2022 Fall Lecture Series
Art, Scholarship, Stewardship, and CommunityThe Longfellow Fall Lecture Series takes place annually and is free and open to the public. Each talk features scholarly, poetic, or artistic work that broadens the context in which we understand the site's history.
As we mark the 50th anniversary of Longfellow House-Washington’s Headquarters National Historic Site, this year's series explores the site's connections to art, scholarship, stewardship, and community. Join us!
October 13, 6:30-8:00 PM | Our History: Poetry & the Personal Past
Toni Bee and Special GuestsJoin us for Our History: Poetry & the Personal Past, hosted by former Cambridge Poet Populist Toni Bee. This event features short poetry readings by local poets Chad Parenteau, Justice, Jean Dany Joachim, and Heather Nelson, as well as opportunities for the audience to create their own poetry. Poets and audience members will reflect on how the past shapes our individuality and connects us with others.
October 20, 6:00-7:00 PM | Not Just Roommates: Queer Historic Preservation
Danielle Bennett and Ken TurinoQueer and trans history can be found everywhere across the country and going back in time beyond the country's founding. But excavating those stories and sharing them with the public has been largely a 21st century project with lots of work left to be done. Join us for a conversation with Ken Turino and Friends of the Longfellow House-Washington's Headquarters Paterson Research Fellow Danielle Bennett to learn more about the past, present, and future of LGBTQ+ historic preservation work.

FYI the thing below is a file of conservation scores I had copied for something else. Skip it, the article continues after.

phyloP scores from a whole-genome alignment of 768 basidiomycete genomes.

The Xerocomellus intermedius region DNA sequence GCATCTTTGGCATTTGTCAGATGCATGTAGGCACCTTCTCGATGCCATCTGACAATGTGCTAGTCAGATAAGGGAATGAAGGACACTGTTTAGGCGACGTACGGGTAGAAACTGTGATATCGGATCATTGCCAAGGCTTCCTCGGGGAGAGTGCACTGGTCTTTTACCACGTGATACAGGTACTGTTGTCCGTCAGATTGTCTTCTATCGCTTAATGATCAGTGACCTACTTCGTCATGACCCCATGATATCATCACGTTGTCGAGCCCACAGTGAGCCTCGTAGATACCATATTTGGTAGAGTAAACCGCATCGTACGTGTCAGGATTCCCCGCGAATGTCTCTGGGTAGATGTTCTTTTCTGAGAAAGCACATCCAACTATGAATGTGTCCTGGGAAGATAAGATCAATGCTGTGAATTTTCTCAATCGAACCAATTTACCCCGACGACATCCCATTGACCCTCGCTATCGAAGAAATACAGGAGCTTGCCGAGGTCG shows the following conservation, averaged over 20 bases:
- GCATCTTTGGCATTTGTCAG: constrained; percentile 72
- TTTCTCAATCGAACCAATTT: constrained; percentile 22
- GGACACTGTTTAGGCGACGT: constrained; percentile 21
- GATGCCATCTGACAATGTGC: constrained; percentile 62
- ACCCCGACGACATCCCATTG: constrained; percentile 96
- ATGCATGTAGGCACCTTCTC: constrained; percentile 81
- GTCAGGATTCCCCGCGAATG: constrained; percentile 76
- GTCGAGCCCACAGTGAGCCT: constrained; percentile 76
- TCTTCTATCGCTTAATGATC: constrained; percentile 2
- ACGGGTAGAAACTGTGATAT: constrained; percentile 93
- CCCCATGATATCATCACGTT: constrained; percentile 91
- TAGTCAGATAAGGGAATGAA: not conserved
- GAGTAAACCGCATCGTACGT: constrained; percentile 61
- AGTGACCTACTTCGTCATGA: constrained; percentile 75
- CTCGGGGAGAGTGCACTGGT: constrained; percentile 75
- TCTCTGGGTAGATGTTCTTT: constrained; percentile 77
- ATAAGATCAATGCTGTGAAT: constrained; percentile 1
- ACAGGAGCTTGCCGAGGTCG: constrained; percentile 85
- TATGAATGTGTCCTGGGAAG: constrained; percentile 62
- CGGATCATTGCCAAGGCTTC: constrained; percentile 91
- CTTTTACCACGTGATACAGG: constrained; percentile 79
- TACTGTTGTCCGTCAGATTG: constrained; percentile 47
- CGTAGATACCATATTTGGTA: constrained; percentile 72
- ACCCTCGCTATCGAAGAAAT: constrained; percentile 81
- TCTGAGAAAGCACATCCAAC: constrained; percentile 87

Join Longfellow House staff at 5:00 PM for a tour of the home's queer history! Tour space is limited to 8 people; sign up using the event registration link.
October 27, 6:00-7:30 PM | HERE LIES DARBY VASSALL: Rendering the obscured and concealed history of slavery at Christ Church Cambridge
Nicole PiepenbrinkPresented in partnership with Christ Church Cambridge
Nicole Piepenbrink, recipient of the Harvard Graduate School of Design’s 2022 Design Studies Thesis Prize, will discuss her award-winning HERE LIES DARBY VASSALL project on October 27. Piepenbrink’s work examines the perceived invisibility of slavery in New England through the lens of Christ Church, the final resting place of Darby Vassall. The inaccessible, largely unknown Vassall Tomb in the basement of Christ Church is shared with the public via a looped video projection telling the story of this church’s collusion with, dependency on, and profit from the slave trade that provided economic foundations for the establishment and growth not only of this church, but also of Cambridge, Massachusetts, and New England.
Vassall, with his family, was enslaved at 105 Brattle Street as an infant and became a prominent local abolitionist as a free adult. This program will conclude with a 10-minute walk to Christ Church to view the installation.
Join Longfellow House staff at 5:00 PM for a tour on the history of slavery & freedom at 105 Brattle Street. Tour space is limited to 8 people; sign up using the event registration link.
November 3, 6:00-7:00 PM | Charles Longfellow's Japanese Photographs: Collecting, Cataloging, and Digitizing